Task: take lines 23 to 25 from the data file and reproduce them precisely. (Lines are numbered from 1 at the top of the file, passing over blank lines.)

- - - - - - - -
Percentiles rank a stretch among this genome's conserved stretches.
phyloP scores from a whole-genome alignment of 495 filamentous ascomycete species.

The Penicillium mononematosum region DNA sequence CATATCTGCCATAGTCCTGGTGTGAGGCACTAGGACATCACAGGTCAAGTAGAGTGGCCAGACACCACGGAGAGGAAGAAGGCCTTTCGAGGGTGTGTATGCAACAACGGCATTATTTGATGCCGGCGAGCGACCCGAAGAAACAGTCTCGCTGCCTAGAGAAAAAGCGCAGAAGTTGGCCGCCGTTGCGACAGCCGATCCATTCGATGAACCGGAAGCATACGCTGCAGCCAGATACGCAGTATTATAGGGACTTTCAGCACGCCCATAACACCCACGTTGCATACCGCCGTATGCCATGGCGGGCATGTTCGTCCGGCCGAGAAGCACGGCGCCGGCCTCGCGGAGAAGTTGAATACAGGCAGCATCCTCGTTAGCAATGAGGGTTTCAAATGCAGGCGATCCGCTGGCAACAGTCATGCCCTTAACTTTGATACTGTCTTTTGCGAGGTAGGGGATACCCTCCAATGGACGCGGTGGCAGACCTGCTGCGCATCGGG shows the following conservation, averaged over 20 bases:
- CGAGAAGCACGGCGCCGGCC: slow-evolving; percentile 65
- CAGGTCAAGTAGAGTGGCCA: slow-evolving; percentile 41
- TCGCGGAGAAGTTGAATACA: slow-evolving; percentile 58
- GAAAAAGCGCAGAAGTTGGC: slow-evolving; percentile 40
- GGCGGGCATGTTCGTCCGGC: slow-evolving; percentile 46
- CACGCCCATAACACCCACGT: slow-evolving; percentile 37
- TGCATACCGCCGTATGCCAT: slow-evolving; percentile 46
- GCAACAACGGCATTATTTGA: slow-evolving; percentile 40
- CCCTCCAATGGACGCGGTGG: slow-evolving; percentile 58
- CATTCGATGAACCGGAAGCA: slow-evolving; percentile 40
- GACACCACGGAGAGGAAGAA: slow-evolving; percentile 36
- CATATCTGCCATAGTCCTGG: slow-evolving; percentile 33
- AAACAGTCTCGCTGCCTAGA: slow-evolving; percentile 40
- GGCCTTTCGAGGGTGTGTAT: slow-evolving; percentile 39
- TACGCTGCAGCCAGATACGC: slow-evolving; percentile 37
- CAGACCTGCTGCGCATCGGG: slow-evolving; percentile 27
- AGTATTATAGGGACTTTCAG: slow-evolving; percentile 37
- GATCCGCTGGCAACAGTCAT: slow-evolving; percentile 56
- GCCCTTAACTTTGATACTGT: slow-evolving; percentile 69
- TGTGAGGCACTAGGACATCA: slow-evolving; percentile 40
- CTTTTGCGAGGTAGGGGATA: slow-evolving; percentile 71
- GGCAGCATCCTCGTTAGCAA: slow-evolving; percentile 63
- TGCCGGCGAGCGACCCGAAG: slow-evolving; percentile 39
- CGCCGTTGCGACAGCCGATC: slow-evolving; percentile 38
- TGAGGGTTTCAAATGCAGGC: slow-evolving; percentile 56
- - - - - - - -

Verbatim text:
- TGTGAGGCACTAGGACATCA: slow-evolving; percentile 40
- CTTTTGCGAGGTAGGGGATA: slow-evolving; percentile 71
- GGCAGCATCCTCGTTAGCAA: slow-evolving; percentile 63